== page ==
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IS DNA Testing the Future of Skincare?

Researcher looking at a DNA strand

Anticipating the future of skin care is one way a company like OROGOLD can stay ahead of people. Generally, this involves being aware of potentially vital ingredients currently being researched or worked with that might be the next big thing. Sometimes this involves looking at trends. One big push in medicine is moving towards medicine specialized based upon DNA testing. The future this promises is one of truly individualized medicine that will allow medical professionals to pinpoint genetic health risks and help people customize their lifestyles to combat these risk. Interestingly, there is some talk in the skin care world of the potential applications this might have in the skin care industry as well. With this in mind, we’ll take a look at DNA testing and what possibilities it may have to offer.

As Customized As It Gets
DNA testing, as you’d expect, involves taking samples of an individual’s DNA and utilizing a lab to get a clear look at the various markers in their DNA. This is all thanks to the international Human Genome Project that was completed in 2003. As one of the largest collaborative scientific undertakings in history, the Human Genome project created a map of the standard layout of human DNA and, in turn, open the gateway to an entirely new generation of research. The map allows scientists to do tests and watch for changes in expression in genetic markers or see where variations in each of these markers impact health or reactions to drugs. All of this research is what even allows DNA testing to exist in any form. Each new study refines this map and allows scientists and medical professionals to see what genes affect what. This is an ongoing process and will remain so for the foreseeable future given the complex nature of genetic expression.

The Possible Benefits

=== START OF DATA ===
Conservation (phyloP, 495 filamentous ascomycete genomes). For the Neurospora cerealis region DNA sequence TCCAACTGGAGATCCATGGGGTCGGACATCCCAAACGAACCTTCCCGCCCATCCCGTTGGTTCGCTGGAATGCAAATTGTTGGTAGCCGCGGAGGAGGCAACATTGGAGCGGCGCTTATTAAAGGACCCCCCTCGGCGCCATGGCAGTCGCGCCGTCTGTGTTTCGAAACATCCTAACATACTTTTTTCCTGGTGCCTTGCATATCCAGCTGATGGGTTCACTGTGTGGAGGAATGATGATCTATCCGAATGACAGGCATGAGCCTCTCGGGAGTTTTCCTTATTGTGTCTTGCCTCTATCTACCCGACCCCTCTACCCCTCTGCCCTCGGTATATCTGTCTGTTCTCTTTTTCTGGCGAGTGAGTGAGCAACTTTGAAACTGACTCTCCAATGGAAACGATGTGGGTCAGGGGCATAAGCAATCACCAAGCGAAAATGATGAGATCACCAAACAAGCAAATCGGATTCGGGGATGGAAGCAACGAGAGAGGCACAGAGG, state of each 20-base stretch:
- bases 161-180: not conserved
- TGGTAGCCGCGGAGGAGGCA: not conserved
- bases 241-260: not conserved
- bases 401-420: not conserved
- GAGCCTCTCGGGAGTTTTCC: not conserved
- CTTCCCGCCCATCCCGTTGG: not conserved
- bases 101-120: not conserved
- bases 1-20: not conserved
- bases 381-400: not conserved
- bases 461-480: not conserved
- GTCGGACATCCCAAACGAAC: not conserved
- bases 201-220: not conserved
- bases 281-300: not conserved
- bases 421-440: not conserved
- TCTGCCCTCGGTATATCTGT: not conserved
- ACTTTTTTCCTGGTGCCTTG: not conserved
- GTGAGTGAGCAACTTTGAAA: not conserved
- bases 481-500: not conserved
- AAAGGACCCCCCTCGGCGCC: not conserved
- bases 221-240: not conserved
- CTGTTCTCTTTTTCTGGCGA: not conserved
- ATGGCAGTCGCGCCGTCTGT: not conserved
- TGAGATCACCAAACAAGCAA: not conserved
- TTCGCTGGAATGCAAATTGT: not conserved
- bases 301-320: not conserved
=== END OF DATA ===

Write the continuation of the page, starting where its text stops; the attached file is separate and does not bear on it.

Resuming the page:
Your genes are just as capable of telling professionals about the possibilities of your skin as they are about the diseases you might be susceptible to over the course of your lifetime. The markers for specific expressions of skin types and diseases are being studied alongside other markers. Where this holds some of the greatest promise is in the understanding of how to combat the individual signs of aging. A look at your DNA could eventually provide an idea of how long your skin can keep producing enough collagen to maintain its youthful appearance, any natural susceptibility to sun damage, and even how effective your skin is at repairing itself. These are all things that DNA testing can potentially provide in the future. However, OROGOLD feels we must stress that last part of that statement. DNA testing in skin care is even newer than it is in medical fields.

A Clearer Map
The main issue when it comes to using DNA testing in any field is that the area remains relatively new as an application of science. We do have the more or less complete human genome, yes, but many traits are complex, multi-gene expressions and researchers keep discovering more. This makes it hard to narrow down a particular gene to the “oily skin gene” or the “premature aging gene”. Progress is being made every day as researchers try to refine our understanding of the human genome. The picture of what genes do what is only going to get clearer, but at the moment it is a bit problematic to utilize the technology to say anything specific apart from in rare cases where a particular subject has been studied intensely. For the time being, DNA testing is likely to remain mainly useful for relatively broad questions such as who your ancestors were and for screening for highly specific genetic conditions.

There are many promising avenues for the future of skin care and DNA testing is one of them. We must be patient when it comes to utilizing such a technology though due to the need for techniques to be refined and a greater knowledge base. OROGOLD does look forward to the day that the opportunity to provide the luxury of perfectly selected products to our clients, but it is not today. For now, we recommend talking to an esthetician or dermatologist about your skin’s needs and listening to their advice.

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